Once the target end state is better understood, the optimal support model can be identified. Often, however, this part of the solutioning process is easily overlooked. Be sure to ask questions such as:

  • How will we transition to the new service platform, and how long will that take?
  • What are the key implementation risks, operationally and financially?
  • What is the plan to decommission legacy technology?
  • And, perhaps most importantly, how will we support service on Day 2? Do we have the skills, the training, the tools, and the required operational support procedures to ensure performance once we have reached steady state for our new technology?

Since we’re talking about new technology, very often the answer to this last question is a resounding, “No.” In that case, existing operational and support limitations may very well shape the technical solution itself, especially where constrained resources or skills gaps may indicate the need for training, staff augmentation, or third-party service management.

Regardless of the circumstances, it’s clear that both the technical end state as well as the future Day 2 support model must be evaluated in parallel, as these two levers help shape the final outcome.

Nailing the Business Case

Once the optimal technical and operational target end state has been identified, it’s time to seek internal approval and funding to launch the transformation initiative. 

Unfortunately, this is where many projects often die due to lack of funding and investment dollars. Programs may also be hindered by some other economic or commercial constraint, such as long-term financial commitments from past capital investments or a current supplier.

For whatever reason, if the numbers don’t work, the deal doesn’t get done. Although, often a “no decision” is more expensive in the long term. But that’s a story for another day.

You may still be wondering why it’s important to confirm the current state in detail, if it’s all about replacing the old technology with a new solution anyway. There are lots of reasons having a solid handle on the current baseline is critical, but one key reason is this baseline enables the identification and elimination of waste and inefficiencies in the short-term, which helps to fund modernization and transformation programs in the future. We do this work with our clients every day.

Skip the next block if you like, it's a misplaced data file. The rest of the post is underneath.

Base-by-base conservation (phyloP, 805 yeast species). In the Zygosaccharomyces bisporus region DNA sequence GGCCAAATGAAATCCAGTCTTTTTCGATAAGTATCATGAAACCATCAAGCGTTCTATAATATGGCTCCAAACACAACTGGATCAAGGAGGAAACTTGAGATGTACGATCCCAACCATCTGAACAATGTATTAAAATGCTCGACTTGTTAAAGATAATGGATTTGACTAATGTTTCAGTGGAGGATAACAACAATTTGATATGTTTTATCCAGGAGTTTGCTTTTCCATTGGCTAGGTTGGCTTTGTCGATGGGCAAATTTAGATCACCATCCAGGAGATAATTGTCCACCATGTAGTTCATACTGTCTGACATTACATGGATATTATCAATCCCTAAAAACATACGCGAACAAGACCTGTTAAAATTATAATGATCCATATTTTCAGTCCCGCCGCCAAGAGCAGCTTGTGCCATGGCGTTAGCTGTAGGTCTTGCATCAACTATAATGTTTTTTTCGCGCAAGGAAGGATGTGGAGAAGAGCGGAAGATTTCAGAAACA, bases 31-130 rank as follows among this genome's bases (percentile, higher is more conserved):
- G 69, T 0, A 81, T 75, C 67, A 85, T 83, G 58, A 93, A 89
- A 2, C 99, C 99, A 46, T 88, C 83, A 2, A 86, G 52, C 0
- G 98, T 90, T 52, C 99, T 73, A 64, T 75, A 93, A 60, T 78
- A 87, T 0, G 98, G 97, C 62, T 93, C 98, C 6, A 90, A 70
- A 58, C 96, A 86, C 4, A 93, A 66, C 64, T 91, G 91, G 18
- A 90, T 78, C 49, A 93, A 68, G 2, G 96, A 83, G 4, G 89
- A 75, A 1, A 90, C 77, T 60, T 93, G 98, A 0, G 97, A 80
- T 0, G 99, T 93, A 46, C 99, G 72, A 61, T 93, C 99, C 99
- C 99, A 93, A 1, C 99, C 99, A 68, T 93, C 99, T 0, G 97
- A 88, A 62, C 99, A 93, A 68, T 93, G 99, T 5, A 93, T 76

Even if you don’t lack funding or investment, you can seriously jeopardize the achievement of your business case if you don’t have a handle on legacy infrastructure and services. It seems silly to say, but companies tend to be a lot better at implementing new technology than they are at decommissioning legacy services. And, there’s no better way to break a budget or spawn unforeseen problems than running a dual infrastructure for an extended period of time!

Finally, and forgive me for stating the obvious, but please do not accept a ROI, NPV or financial business case that’s prepared by the bidding provider. The extra assistance may sound nice, but external suppliers lack the information about the customer’s environment that is required to credibly project financial impacts. Not to mention that they’re obviously incentivized to make the most attractive savings projections possible, no matter how unrealistic. 

More than once, I have seen a service provider propose savings greater than the current expense. That’s a great deal, if you can get it! 

How to Solution your own Best Target Outcome

So, what can enterprises do to move from product and service proposals to a truly integrated solution that will minimize risk and maximize value? Here are a few specific suggestions to start your own “solutioning”:

  • Clearly define the target outcome in ways that can be measured and compared
  • Clearly state requirements that must be met by any optimal technical solution, and make sure all key stakeholders contribute to and ratify the requirements statement before the sourcing and selection phase
  • Make sure you are looking at the long-term support model for your target technical end state. Be honest and realistic about staffing and talent concerns, and modify the technical solution as required to ensure your firm can adequately support ongoing operations
  • Make sure you include non-incumbent providers including startups and disrupters
  • Work the business case creatively. There are many ways to fund transformation through short-term savings and optimization, and many ways to structure a winning commercial deal
Jenna Johnson